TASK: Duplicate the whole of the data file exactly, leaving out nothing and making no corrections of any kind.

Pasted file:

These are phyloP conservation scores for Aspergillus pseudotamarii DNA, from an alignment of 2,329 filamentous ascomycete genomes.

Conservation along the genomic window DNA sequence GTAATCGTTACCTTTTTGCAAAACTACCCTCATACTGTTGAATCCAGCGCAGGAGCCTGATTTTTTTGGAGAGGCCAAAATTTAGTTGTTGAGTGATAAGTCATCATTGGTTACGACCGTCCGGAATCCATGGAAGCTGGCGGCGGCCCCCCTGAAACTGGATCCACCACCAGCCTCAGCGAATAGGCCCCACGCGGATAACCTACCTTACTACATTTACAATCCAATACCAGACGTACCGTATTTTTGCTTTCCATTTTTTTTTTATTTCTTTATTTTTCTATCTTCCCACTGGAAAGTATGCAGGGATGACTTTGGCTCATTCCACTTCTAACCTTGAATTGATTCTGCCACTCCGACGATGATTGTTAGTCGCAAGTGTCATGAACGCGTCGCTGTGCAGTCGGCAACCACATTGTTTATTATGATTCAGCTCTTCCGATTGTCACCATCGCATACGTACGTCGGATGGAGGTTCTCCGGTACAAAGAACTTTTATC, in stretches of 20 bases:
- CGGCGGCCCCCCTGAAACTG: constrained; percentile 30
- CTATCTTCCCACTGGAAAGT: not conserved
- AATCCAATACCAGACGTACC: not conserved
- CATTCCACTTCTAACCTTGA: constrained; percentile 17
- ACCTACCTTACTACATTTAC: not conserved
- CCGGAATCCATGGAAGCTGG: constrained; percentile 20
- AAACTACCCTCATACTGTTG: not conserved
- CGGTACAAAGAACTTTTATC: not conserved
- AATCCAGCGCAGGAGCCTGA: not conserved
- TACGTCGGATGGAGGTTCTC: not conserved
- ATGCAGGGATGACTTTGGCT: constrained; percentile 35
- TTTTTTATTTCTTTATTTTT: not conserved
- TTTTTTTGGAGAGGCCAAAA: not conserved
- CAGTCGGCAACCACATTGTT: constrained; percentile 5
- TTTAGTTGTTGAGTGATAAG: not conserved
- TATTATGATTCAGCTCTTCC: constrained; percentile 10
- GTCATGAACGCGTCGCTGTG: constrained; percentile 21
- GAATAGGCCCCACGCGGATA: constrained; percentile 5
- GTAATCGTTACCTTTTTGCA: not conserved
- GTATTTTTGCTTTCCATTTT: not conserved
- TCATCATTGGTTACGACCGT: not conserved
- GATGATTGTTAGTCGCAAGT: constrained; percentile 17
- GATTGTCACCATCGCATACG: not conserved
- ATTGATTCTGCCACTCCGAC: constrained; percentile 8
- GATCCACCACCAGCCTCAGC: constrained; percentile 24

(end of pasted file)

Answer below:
These are phyloP conservation scores for Aspergillus pseudotamarii DNA, from an alignment of 2,329 filamentous ascomycete genomes.

Conservation along the genomic window DNA sequence GTAATCGTTACCTTTTTGCAAAACTACCCTCATACTGTTGAATCCAGCGCAGGAGCCTGATTTTTTTGGAGAGGCCAAAATTTAGTTGTTGAGTGATAAGTCATCATTGGTTACGACCGTCCGGAATCCATGGAAGCTGGCGGCGGCCCCCCTGAAACTGGATCCACCACCAGCCTCAGCGAATAGGCCCCACGCGGATAACCTACCTTACTACATTTACAATCCAATACCAGACGTACCGTATTTTTGCTTTCCATTTTTTTTTTATTTCTTTATTTTTCTATCTTCCCACTGGAAAGTATGCAGGGATGACTTTGGCTCATTCCACTTCTAACCTTGAATTGATTCTGCCACTCCGACGATGATTGTTAGTCGCAAGTGTCATGAACGCGTCGCTGTGCAGTCGGCAACCACATTGTTTATTATGATTCAGCTCTTCCGATTGTCACCATCGCATACGTACGTCGGATGGAGGTTCTCCGGTACAAAGAACTTTTATC, in stretches of 20 bases:
- CGGCGGCCCCCCTGAAACTG: constrained; percentile 30
- CTATCTTCCCACTGGAAAGT: not conserved
- AATCCAATACCAGACGTACC: not conserved
- CATTCCACTTCTAACCTTGA: constrained; percentile 17
- ACCTACCTTACTACATTTAC: not conserved
- CCGGAATCCATGGAAGCTGG: constrained; percentile 20
- AAACTACCCTCATACTGTTG: not conserved
- CGGTACAAAGAACTTTTATC: not conserved
- AATCCAGCGCAGGAGCCTGA: not conserved
- TACGTCGGATGGAGGTTCTC: not conserved
- ATGCAGGGATGACTTTGGCT: constrained; percentile 35
- TTTTTTATTTCTTTATTTTT: not conserved
- TTTTTTTGGAGAGGCCAAAA: not conserved
- CAGTCGGCAACCACATTGTT: constrained; percentile 5
- TTTAGTTGTTGAGTGATAAG: not conserved
- TATTATGATTCAGCTCTTCC: constrained; percentile 10
- GTCATGAACGCGTCGCTGTG: constrained; percentile 21
- GAATAGGCCCCACGCGGATA: constrained; percentile 5
- GTAATCGTTACCTTTTTGCA: not conserved
- GTATTTTTGCTTTCCATTTT: not conserved
- TCATCATTGGTTACGACCGT: not conserved
- GATGATTGTTAGTCGCAAGT: constrained; percentile 17
- GATTGTCACCATCGCATACG: not conserved
- ATTGATTCTGCCACTCCGAC: constrained; percentile 8
- GATCCACCACCAGCCTCAGC: constrained; percentile 24